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Gun Violence, Gun Control, and the Dickey Amendment

As debate over gun violence and proposed gun control initiatives continues in the wake of the Feb. 14 Stoneman Douglas High School massacre, an add-on to a federal spending bill first passed over 20 years ago has, increasingly, become part of the conversation. The 1996 Dickey amendment effectively prohibits the Center for Disease Control (CDC) from conducting research into gun violence. The controversy the provision sparked at its inception has continued and intensified over the intervening years.

The amendment was championed by the National Rifle Association (NRA). In the early ‘90s, a study released by the “New England Journal of Medicine” found a correlation between gun ownership and homicides committed with the aid of firearms, sparking anxiety among members of the gun lobby, which increased still further when the then-director of a CDC injury prevention program compared the negative consequences of smoking, and the increasing constraints on the tobacco industry, to the consequences of gun violence, and suggested that increasing restrictions on firearms might be appropriate.

In response to these events, the NRA lobbied to limit the types of research federally-funded institutions could perform; the organization’s efforts were successful, if costly – former Arkansas representative Jay Dickey, the author of the Dickey amendment, disclosed over $50,000 in contributions from the NRA for the 1999-2000 cycle.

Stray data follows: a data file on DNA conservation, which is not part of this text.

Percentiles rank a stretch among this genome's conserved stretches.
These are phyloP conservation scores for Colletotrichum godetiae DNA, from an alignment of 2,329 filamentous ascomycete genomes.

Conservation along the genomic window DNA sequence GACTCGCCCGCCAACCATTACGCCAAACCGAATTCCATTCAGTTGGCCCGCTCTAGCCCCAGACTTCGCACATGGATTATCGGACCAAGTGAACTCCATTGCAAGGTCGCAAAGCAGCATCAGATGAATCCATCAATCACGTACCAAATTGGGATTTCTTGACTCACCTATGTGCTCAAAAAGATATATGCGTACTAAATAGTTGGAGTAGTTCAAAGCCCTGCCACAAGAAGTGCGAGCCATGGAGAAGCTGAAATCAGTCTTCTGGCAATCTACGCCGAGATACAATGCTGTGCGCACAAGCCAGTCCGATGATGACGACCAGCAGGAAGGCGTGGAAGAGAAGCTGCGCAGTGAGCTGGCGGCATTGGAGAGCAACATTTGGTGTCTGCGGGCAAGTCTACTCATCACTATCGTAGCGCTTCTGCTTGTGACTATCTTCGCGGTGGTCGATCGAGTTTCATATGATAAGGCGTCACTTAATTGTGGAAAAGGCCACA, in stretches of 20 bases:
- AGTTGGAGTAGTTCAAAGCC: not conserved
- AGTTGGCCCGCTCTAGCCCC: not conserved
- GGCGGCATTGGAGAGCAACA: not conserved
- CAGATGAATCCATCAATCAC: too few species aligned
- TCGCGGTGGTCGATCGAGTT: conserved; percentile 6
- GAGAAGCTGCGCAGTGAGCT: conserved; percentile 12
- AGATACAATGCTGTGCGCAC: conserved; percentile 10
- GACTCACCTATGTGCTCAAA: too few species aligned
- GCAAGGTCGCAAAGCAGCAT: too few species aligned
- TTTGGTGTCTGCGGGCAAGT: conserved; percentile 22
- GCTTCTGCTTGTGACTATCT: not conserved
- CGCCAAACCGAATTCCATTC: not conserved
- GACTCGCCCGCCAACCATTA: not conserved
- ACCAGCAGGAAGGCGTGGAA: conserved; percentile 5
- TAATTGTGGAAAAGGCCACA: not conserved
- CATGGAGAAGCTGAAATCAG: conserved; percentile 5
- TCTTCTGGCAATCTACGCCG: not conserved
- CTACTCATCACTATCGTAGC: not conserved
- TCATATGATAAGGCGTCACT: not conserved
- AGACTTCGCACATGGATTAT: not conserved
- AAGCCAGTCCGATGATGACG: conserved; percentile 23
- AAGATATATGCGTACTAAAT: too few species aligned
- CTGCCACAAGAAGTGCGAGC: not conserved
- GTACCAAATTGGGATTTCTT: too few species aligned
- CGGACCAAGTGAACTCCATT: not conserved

Passed as a rider to the yearly omnibus spending bill of 1996, H.R. 3610, the language of the amendment forbids gun control advocacy on the part of federally-funded research institutes, but not research on gun violence.

The law, however, is applied in such a way that the amount of money an institute spends on gun violence research is then taken from the institute’s budget. Dispute over the provision’s consequences has proven to be an incendiary topic.

The amendment has been met with overwhelming condemnation by the scientific and medical communities. Dozens of medical organizations wrote to Congress in April of 2016 in order to petition for the removal of the language of the Dickey amendment from H.R. 3610.

According to the letter to Congress, the petitioning organizations cited the provision’s “chilling effect” on research into gun violence, which they termed a “serious public health epidemic.”

The Feb. 14 school shooting has brought the amendment back into the national spotlight. Senator Martin Heinrich from New Mexico called on Congress to repeal the provision. Attempts to alter the amendment’s language, without repealing it, have been made as recently as 2017; last year, Illinois congresswoman Robin Kelly introduced H.R. 4573, a bill to clarify that the Dickey amendment does not prohibit federal research into relationship between mental illness and gun violence. The bill has been referred to the House Subcommittee on Health; it has not yet been voted on.

There is no justifiable reason for the existence of the Dickey amendment. Common-sense gun control legislation has become a progressively more significant aspect of popular political conversation.  Gun control is a hotly contested topic, but the Dickey amendment shouldn’t be.

Jay Dickey has made his regrets public, claiming that the law’s stifling of gun violence research was not his intent. The only possible result of the Dickey amendment is greater confusion, and, ultimately, greater suffering. It’s clear that more research, and better data, on the nature and causes of gun violence is essential to solving a decades-long, escalating public health and safety crisis.

Sources:       violence-research

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